Monthly Archives: December 2015
Latin, and Cicero, and Reading oh My!
My New Year’s resolution is (in part) to be better at setting aside four or five hours each day to study: Latin in the morning, then Greek and in the evening one of two other languages I need.
Today I started the day with Cicero. I never knew reading him could be so entertaining until I read his speeches against Catline (it’s like the Roman version of the “Inquirer” lol. there’s very little proof offered in his court speech but a lot of ad hominem attacks. It’s hilariously entertaining). Now i’m reading several of his letters to his wife and daughter, written while he was in exile in the 50s. They’re tender, moving, and filled with his worry about her health. It’s a totally different impression and insight into this Roman orator. Quite lovely.
To all the Latin students out there who might stumble across this: it does get easier and better. one day there will be this moment where your gut doesn’t twist in fear when presented with a latin translation and you’ll have a sudden sense of “i got this. i can do this. No problem.” it make take a couple of years, but it does happen and one day you’ll be able to pick up a Latin letter, or a history, or poem and it will make sense. Maybe you’ll have to look up a word or two, but the syntax and grammar will untangle itself with an ease you never thought possible. Persevere!
There is so much joy in a couple of these dancers, singing and dancing and praying to their Gods. I saw these guys when I was in Prague…it was delightful, absolutely joyous.
Why aren’t we doing this for our Gods on a regular basis?
A Question to Ponder
So here is my ethical question for the day, a variation on one that I often have my students ponder and gnaw upon.
You have a deeply held ethical, emotional, political, etc.etc. (pick your poison) position/belief. It’s a core focus for your engagement with others, something that defines you and that you deeply cherish.
You have a powerful theophany with a Deity you adore more than all Others. That Deity directs you, in no uncertain terms, to take a position exactly opposite the one you hold, to give up your dearly held belief, to turn your world on its head, or, perhaps, to move to exactly the opposite side of the spectrum.
Like a good polytheist, you consult diviners, oracles and it is a true theophany. You pray and meditate desperately. Perhaps this theophany happens more than once. No matter what your diviners do, no negotiation is possible. You are being asked to change.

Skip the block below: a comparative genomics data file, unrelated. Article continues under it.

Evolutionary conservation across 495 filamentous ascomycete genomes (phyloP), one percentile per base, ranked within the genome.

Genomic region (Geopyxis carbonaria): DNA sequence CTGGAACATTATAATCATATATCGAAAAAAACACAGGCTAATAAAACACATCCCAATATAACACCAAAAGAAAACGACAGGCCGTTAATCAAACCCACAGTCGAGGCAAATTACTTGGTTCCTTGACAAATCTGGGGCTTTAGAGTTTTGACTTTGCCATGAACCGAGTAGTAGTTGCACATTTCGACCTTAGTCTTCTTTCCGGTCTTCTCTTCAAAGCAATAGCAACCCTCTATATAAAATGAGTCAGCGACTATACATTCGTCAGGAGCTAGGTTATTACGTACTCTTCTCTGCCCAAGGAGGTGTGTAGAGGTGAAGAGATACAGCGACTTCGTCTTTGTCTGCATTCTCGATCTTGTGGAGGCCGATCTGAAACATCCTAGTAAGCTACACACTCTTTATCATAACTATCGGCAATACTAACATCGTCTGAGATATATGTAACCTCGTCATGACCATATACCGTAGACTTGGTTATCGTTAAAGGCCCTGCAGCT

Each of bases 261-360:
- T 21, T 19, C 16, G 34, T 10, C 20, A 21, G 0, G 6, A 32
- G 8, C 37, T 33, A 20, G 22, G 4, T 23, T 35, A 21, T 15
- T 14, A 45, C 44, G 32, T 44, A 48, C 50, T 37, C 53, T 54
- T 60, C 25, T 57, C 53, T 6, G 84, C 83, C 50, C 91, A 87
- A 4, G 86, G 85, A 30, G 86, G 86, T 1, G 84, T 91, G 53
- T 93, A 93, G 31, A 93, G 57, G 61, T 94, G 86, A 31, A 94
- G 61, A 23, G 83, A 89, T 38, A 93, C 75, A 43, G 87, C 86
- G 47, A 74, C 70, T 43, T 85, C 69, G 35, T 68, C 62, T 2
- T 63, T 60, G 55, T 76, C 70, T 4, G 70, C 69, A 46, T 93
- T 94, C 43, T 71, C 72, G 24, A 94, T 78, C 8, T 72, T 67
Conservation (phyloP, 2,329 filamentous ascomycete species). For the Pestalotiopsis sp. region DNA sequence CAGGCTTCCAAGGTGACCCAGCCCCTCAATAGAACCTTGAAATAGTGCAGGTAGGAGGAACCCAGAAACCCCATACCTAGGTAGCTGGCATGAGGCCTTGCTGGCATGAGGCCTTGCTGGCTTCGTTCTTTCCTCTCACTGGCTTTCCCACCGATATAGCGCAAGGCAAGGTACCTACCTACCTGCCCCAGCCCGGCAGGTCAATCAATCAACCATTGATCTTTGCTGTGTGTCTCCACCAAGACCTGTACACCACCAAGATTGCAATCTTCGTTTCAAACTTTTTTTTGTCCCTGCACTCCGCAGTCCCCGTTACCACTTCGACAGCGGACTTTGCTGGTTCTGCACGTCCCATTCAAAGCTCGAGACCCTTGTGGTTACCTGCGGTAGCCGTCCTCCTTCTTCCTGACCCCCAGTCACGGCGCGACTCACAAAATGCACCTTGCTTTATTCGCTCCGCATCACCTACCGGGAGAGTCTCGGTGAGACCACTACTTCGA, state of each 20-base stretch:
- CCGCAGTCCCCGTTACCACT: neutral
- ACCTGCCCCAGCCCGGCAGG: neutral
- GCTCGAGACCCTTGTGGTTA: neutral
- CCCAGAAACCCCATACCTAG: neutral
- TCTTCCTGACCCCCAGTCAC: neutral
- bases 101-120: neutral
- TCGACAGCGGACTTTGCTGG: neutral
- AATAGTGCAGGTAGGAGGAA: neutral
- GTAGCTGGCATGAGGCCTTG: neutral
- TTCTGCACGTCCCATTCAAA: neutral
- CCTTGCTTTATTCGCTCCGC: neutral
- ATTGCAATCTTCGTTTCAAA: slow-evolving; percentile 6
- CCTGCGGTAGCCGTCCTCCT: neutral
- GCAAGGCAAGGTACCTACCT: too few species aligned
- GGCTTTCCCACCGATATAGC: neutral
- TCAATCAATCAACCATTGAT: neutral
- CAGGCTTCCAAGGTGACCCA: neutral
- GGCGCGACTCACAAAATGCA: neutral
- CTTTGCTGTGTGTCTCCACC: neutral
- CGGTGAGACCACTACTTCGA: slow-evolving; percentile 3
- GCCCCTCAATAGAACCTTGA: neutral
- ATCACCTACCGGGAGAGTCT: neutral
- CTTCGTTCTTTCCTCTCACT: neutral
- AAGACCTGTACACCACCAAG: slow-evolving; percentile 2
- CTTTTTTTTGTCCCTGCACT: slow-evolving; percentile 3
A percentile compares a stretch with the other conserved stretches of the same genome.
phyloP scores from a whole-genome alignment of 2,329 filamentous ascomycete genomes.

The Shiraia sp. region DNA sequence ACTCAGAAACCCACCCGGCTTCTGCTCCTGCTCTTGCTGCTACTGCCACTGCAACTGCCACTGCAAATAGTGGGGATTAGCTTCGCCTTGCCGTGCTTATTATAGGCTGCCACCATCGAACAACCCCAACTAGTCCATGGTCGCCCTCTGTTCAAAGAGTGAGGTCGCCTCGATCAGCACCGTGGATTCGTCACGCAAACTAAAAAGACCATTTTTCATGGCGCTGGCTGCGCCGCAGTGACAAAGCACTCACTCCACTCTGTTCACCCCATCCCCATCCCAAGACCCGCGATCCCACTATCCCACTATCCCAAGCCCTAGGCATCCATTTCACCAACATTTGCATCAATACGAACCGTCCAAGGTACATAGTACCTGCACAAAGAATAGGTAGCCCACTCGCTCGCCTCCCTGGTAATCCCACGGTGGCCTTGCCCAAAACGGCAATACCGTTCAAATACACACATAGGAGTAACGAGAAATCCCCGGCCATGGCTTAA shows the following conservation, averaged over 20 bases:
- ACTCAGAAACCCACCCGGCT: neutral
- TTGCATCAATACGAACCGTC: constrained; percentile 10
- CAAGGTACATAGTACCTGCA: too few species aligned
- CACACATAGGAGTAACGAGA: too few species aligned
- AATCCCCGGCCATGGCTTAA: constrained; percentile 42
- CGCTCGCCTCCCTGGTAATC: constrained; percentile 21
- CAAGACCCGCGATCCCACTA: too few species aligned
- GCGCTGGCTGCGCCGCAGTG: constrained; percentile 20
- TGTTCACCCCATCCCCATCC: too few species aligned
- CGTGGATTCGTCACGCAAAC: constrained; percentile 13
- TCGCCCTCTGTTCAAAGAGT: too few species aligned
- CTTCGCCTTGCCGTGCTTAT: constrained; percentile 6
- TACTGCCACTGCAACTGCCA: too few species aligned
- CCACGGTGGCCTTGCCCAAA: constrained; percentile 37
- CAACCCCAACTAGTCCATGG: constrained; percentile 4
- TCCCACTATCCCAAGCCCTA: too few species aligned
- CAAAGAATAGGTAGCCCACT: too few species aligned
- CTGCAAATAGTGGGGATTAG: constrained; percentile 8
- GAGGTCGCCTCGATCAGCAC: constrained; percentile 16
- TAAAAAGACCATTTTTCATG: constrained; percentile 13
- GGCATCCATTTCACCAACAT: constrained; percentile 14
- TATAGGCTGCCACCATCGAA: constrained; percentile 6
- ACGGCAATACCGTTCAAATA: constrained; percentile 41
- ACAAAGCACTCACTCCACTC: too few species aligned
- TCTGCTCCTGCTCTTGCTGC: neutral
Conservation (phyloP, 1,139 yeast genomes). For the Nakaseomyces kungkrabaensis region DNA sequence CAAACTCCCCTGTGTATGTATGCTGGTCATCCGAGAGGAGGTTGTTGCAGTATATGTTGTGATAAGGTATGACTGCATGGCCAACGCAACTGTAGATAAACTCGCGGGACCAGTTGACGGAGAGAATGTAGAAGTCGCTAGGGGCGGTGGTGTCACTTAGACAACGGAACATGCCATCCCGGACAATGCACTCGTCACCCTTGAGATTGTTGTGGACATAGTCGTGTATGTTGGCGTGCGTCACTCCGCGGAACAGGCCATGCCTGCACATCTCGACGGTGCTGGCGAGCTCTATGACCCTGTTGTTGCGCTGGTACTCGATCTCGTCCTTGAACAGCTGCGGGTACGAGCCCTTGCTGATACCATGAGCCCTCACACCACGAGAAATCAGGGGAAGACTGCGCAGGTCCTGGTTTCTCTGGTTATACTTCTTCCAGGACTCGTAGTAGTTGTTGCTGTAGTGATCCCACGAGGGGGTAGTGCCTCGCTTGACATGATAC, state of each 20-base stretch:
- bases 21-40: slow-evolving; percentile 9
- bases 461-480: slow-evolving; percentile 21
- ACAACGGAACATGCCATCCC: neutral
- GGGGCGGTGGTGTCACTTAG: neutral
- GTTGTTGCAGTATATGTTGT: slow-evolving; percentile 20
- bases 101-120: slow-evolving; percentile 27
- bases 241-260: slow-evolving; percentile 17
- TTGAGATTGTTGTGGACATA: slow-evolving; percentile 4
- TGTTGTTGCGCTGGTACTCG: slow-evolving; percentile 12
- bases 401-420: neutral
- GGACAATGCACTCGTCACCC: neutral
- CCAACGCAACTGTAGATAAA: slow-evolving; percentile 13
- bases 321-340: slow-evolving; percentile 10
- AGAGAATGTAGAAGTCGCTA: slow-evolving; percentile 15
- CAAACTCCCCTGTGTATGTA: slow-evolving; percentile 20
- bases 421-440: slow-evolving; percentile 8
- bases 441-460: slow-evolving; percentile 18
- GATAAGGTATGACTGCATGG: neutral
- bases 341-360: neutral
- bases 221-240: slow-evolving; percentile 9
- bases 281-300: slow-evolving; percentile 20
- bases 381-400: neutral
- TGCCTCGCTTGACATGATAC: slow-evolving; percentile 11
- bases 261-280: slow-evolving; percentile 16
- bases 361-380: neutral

What do you do?
(i’ve been in this position twice with two Deities and after a few shaky nights and a lot of cursing and crying i did what They wanted. it was at the time devastating but i got over it and in the end things worked out much better than if I’d balked but not everyone is going to do that. I’ve seen people, colleagues I care about, in the same position who flat out refused. (the results of which are for them to tell not me).
So what do you do and how do you know to do it? People have been asking me privately a lot of questions lately about HOW to do devotion well, how I do devotion well. well, here it is. Dealing with things like this. I was talking about this, and some of the ethical questions I often chew on myself, with a friend this morning who said: you should post that. So here it is.)
Those who neglect philosophy and spend their time on ordinary pursuits are like the Suitors who desired Penelope but slept with her maids.
I want to see the top ten list of Pagans furthering devotional practice and piety. social justice work while important is *not* in fact a substitute for religious devotion and/or ritual. I’ve seen three or four great lists about change agents and activist pagans…what about the devout ones?
Had a sit down with a Christian priest and his wife over the weekend and apparently this is an issue in the interfaith community and in much of Christianity: this elision of devotion, contemplation, and ritual in favor of social activism. Apples and oranges. We need both, but they’re not synonymous. It’s another case of bringing religion down to the lowest common denominator: taking the Gods out and putting in on human footing (for the record, I think social activism is what we should be doing as engaged human beings). Part of me was glad to see it’s not just polytheism and paganism that’s mixed up on this score and part of me was dismayed.
Today a colleague posted a quote by the Dalai Lama that went something along the lines of “The purpose of religion is about controlling yourself, not other people.” um, no. While I understand that this was very likely said to encourage religious respect and discourage intolerance, in point of fact the purpose of religion at least to a polytheist is NOT to control yourself. (why do you need religion to do that? have you no character? ancient polytheists when they struggled here had philosophy). The purpose of religion is to venerate the Gods, to pay Them homage, to engage in right relationship with Them. it’s a language and protocol to do that properly. I thought “even the Dalai Lama?” how sad.
I blame this partly on the myth of progress being seen as synonymous with lack of devotion and consequently with devotion being viewed as useless and/or superstition. I could write a whole book on this and again, while it’s rather comforting to know that mainstream religions are going through this fight too, it’s also very, very sad. the poison of modernity.